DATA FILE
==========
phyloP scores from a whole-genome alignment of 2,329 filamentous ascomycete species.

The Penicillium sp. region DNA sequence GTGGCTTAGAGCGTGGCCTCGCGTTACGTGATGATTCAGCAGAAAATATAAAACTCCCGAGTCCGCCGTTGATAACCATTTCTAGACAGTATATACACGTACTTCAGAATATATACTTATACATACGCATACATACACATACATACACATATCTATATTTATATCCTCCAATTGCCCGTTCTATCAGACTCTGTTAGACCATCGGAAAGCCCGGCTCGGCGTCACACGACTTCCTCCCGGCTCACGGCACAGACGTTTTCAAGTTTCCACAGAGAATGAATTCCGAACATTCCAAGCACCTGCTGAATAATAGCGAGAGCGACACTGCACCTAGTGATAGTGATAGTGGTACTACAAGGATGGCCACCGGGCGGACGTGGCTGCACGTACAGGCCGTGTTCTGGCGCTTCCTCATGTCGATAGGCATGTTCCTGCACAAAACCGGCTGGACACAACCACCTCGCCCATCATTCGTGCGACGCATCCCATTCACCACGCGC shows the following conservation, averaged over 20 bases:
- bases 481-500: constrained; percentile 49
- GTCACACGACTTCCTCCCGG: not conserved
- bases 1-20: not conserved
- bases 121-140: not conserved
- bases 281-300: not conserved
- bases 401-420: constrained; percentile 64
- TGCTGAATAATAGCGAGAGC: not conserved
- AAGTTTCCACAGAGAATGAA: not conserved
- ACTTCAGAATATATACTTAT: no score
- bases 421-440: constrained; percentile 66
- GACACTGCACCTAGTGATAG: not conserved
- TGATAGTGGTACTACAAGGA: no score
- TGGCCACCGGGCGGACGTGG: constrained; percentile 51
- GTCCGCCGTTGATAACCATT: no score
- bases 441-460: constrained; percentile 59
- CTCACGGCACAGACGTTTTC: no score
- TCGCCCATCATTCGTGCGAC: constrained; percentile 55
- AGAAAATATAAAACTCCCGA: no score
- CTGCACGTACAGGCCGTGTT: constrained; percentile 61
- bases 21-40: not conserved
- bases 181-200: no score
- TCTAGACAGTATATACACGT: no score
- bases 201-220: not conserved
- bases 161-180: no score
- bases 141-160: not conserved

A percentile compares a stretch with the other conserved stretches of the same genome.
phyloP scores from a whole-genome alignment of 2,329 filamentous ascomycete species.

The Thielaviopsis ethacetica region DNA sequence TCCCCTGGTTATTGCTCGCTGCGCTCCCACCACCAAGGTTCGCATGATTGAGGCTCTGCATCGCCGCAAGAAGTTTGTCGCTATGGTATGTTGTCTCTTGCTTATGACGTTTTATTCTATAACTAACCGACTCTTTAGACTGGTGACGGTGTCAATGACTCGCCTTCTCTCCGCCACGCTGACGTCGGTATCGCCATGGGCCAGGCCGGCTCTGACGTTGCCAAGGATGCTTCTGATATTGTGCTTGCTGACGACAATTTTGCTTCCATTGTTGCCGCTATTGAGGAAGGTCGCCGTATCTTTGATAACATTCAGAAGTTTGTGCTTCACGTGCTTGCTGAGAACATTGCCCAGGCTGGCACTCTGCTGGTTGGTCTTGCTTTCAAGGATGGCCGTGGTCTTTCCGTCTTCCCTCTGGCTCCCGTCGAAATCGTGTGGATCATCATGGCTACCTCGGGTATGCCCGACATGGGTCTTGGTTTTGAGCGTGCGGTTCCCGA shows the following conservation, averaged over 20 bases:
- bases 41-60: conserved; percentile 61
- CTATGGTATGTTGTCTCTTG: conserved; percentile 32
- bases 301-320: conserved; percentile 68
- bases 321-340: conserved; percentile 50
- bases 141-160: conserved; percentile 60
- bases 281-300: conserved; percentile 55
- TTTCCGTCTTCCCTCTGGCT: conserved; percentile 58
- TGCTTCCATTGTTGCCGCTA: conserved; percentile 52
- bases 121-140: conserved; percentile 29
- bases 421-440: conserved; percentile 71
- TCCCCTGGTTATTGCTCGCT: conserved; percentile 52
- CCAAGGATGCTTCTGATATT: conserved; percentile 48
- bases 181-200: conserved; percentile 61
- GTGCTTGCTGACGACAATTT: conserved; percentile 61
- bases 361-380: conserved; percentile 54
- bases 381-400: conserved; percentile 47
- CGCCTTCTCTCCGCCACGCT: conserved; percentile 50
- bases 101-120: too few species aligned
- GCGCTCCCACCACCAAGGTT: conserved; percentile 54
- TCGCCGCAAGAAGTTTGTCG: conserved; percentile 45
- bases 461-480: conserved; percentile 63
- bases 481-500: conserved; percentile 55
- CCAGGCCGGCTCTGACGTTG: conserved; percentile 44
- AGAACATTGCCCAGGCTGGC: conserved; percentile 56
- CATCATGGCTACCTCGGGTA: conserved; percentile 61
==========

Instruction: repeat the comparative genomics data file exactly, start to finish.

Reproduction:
phyloP scores from a whole-genome alignment of 2,329 filamentous ascomycete species.

The Penicillium sp. region DNA sequence GTGGCTTAGAGCGTGGCCTCGCGTTACGTGATGATTCAGCAGAAAATATAAAACTCCCGAGTCCGCCGTTGATAACCATTTCTAGACAGTATATACACGTACTTCAGAATATATACTTATACATACGCATACATACACATACATACACATATCTATATTTATATCCTCCAATTGCCCGTTCTATCAGACTCTGTTAGACCATCGGAAAGCCCGGCTCGGCGTCACACGACTTCCTCCCGGCTCACGGCACAGACGTTTTCAAGTTTCCACAGAGAATGAATTCCGAACATTCCAAGCACCTGCTGAATAATAGCGAGAGCGACACTGCACCTAGTGATAGTGATAGTGGTACTACAAGGATGGCCACCGGGCGGACGTGGCTGCACGTACAGGCCGTGTTCTGGCGCTTCCTCATGTCGATAGGCATGTTCCTGCACAAAACCGGCTGGACACAACCACCTCGCCCATCATTCGTGCGACGCATCCCATTCACCACGCGC shows the following conservation, averaged over 20 bases:
- bases 481-500: constrained; percentile 49
- GTCACACGACTTCCTCCCGG: not conserved
- bases 1-20: not conserved
- bases 121-140: not conserved
- bases 281-300: not conserved
- bases 401-420: constrained; percentile 64
- TGCTGAATAATAGCGAGAGC: not conserved
- AAGTTTCCACAGAGAATGAA: not conserved
- ACTTCAGAATATATACTTAT: no score
- bases 421-440: constrained; percentile 66
- GACACTGCACCTAGTGATAG: not conserved
- TGATAGTGGTACTACAAGGA: no score
- TGGCCACCGGGCGGACGTGG: constrained; percentile 51
- GTCCGCCGTTGATAACCATT: no score
- bases 441-460: constrained; percentile 59
- CTCACGGCACAGACGTTTTC: no score
- TCGCCCATCATTCGTGCGAC: constrained; percentile 55
- AGAAAATATAAAACTCCCGA: no score
- CTGCACGTACAGGCCGTGTT: constrained; percentile 61
- bases 21-40: not conserved
- bases 181-200: no score
- TCTAGACAGTATATACACGT: no score
- bases 201-220: not conserved
- bases 161-180: no score
- bases 141-160: not conserved

A percentile compares a stretch with the other conserved stretches of the same genome.
phyloP scores from a whole-genome alignment of 2,329 filamentous ascomycete species.

The Thielaviopsis ethacetica region DNA sequence TCCCCTGGTTATTGCTCGCTGCGCTCCCACCACCAAGGTTCGCATGATTGAGGCTCTGCATCGCCGCAAGAAGTTTGTCGCTATGGTATGTTGTCTCTTGCTTATGACGTTTTATTCTATAACTAACCGACTCTTTAGACTGGTGACGGTGTCAATGACTCGCCTTCTCTCCGCCACGCTGACGTCGGTATCGCCATGGGCCAGGCCGGCTCTGACGTTGCCAAGGATGCTTCTGATATTGTGCTTGCTGACGACAATTTTGCTTCCATTGTTGCCGCTATTGAGGAAGGTCGCCGTATCTTTGATAACATTCAGAAGTTTGTGCTTCACGTGCTTGCTGAGAACATTGCCCAGGCTGGCACTCTGCTGGTTGGTCTTGCTTTCAAGGATGGCCGTGGTCTTTCCGTCTTCCCTCTGGCTCCCGTCGAAATCGTGTGGATCATCATGGCTACCTCGGGTATGCCCGACATGGGTCTTGGTTTTGAGCGTGCGGTTCCCGA shows the following conservation, averaged over 20 bases:
- bases 41-60: conserved; percentile 61
- CTATGGTATGTTGTCTCTTG: conserved; percentile 32
- bases 301-320: conserved; percentile 68
- bases 321-340: conserved; percentile 50
- bases 141-160: conserved; percentile 60
- bases 281-300: conserved; percentile 55
- TTTCCGTCTTCCCTCTGGCT: conserved; percentile 58
- TGCTTCCATTGTTGCCGCTA: conserved; percentile 52
- bases 121-140: conserved; percentile 29
- bases 421-440: conserved; percentile 71
- TCCCCTGGTTATTGCTCGCT: conserved; percentile 52
- CCAAGGATGCTTCTGATATT: conserved; percentile 48
- bases 181-200: conserved; percentile 61
- GTGCTTGCTGACGACAATTT: conserved; percentile 61
- bases 361-380: conserved; percentile 54
- bases 381-400: conserved; percentile 47
- CGCCTTCTCTCCGCCACGCT: conserved; percentile 50
- bases 101-120: too few species aligned
- GCGCTCCCACCACCAAGGTT: conserved; percentile 54
- TCGCCGCAAGAAGTTTGTCG: conserved; percentile 45
- bases 461-480: conserved; percentile 63
- bases 481-500: conserved; percentile 55
- CCAGGCCGGCTCTGACGTTG: conserved; percentile 44
- AGAACATTGCCCAGGCTGGC: conserved; percentile 56
- CATCATGGCTACCTCGGGTA: conserved; percentile 61